For all his talk on the campaign trail about teaching, Johnson has spent more time as a CTU organizer and registered lobbyist with the union — from 2013 to the present — than as a teacher. But he has emphasized those teaching days as being impactful.
The politicians he looks up to — Cook County Board President Toni Preckwinkle, U.S. Rep Danny Davis, former Cook County Commissioner Bobbie Steele, former Ald. Ed Smith (28th) and former Illinois Secretary of State Jesse White — are all former public school teachers.
“Public school teachers in Chicago are best suited and fit to run government,” he said.
“Who better to deliver bad news to friends than a friend”
Despite his meteoric rise as the CTU’s pick to lead the city, Johnson has been criticized for his ties to the union, his limited experience as an elected official, and for his waffling on particular policy plans, including distancing himself from his past support of the “defund the police” movement.
“There are people who want to see the police budget defunded…” Johnson said at a debate focused on public safety issues earlier this month. “I said it was a political goal. I never said it was mine.”
CTU President Stacy Davis Gates has defended Johnson’s track record, arguing his Cook County Board seat has already taught him to help run a government.
“He is a Cook County commissioner. He has almost 400,000 constituents. He does run government. He does pass his budget. He is responsible for public safety,” Davis Gates said in a podcast interview with Sun-Times City Hall reporter Fran Spielman. “Heck, he is responsible for the Cook County Jail.”
But Ja’Mal Green, a community activist and former mayoral candidate, has repeatedly called Johnson a “fraud,” accusing him of being disconnected from the Black community and using his family home in Austin to his advantage.
Green earlier this month opted to endorse Vallas over Johnson, accusing him of not focusing on issues that are important to the Black community.
“Why I say he’s fraudulent is because he may use the language to highlight Austin or to make it seem like he really cares about the South and West sides, or poor people, or Black people. But the reality is far from the truth,” Green said, arguing “he’s never really been tied to Black issues.”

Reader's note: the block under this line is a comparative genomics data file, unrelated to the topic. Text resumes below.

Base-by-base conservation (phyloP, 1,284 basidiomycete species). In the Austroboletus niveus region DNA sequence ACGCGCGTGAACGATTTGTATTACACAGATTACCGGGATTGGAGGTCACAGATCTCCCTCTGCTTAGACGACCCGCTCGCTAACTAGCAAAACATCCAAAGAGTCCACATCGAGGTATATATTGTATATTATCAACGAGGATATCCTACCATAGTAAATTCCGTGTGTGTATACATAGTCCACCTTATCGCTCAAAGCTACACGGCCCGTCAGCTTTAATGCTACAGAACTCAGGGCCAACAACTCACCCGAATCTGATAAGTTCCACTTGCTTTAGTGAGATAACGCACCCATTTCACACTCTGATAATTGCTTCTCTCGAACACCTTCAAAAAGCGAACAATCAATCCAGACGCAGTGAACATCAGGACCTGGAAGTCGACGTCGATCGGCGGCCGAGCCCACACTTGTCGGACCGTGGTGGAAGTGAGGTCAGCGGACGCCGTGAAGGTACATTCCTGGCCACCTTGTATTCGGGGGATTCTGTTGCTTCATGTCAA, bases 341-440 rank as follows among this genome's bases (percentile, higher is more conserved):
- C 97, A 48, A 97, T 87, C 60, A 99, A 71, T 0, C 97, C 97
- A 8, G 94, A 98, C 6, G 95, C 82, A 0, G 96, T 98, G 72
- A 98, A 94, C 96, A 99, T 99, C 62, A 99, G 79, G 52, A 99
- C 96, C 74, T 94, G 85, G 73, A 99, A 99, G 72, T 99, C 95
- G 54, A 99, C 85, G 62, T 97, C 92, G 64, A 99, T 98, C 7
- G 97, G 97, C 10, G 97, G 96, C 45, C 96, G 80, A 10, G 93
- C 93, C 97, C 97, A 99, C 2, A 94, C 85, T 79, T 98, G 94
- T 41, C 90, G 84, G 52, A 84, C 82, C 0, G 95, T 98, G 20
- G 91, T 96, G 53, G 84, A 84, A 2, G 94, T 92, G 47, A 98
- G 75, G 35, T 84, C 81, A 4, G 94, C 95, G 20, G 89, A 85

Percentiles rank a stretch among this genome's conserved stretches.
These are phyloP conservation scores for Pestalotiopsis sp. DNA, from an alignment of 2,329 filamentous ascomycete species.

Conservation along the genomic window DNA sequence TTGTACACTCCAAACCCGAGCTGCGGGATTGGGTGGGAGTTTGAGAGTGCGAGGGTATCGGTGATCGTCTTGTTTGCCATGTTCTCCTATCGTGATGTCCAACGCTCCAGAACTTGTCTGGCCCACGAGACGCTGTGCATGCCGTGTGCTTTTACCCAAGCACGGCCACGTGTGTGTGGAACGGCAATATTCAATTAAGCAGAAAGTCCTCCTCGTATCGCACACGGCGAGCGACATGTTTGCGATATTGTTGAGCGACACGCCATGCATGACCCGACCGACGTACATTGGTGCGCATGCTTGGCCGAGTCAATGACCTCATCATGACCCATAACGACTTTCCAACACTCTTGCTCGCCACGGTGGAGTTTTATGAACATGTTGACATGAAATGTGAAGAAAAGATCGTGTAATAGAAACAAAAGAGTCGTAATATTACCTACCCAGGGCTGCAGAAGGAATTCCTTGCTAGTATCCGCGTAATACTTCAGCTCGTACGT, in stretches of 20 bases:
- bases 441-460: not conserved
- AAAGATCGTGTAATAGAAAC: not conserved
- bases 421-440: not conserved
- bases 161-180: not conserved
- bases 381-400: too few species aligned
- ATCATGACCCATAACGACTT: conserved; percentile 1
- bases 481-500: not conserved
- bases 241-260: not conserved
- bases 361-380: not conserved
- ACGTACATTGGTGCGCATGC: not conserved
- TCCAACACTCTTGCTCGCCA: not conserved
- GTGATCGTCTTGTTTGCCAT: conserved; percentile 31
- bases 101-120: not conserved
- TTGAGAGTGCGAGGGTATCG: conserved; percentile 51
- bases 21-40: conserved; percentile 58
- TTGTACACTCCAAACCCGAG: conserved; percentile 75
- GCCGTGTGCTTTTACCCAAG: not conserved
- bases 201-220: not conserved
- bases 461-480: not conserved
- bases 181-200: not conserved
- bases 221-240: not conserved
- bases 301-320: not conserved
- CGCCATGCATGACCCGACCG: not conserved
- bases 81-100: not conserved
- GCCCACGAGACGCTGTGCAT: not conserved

“Black people in his district have never seen him. He lost his own district in the race,” Green said, while also accusing Johnson of neglecting “issues of Black communities” as commissioner.
Green said he’s also concerned about Johnson’s ties to the CTU — a connection Johnson has repeatedly defended but said he’d work to distance himself if elected, including stepping down as a dues-paying member.
“The teachers union is going to have high influence in appointments and running City Hall,” Green said. “And I think that’s dangerous.”
The Johnson campaign declined to respond to Green’s critiques.
Vallas has also accused Johnson of being “a wholly owned subsidiary of the Chicago Teachers Union.”
Despite being repeatedly pressed to do so at debates, Johnson has avoided identifying an area where he’s disagreed with the union, which has poured over $2 million into his campaign over the grumblings of some members.
At a forum earlier this month, Johnson acknowledged he may not always be able to meet the union’s demands.
“There might be a point within negotiations that the Chicago Teachers Union’s quest and fight for more resources, we may not be able to do,” Johnson said. “So who better to deliver bad news to friends than a friend.”
Tina Sfondeles is the chief political reporter at the Sun-Times. Tessa Weinberg covers city government and politics at WBEZ.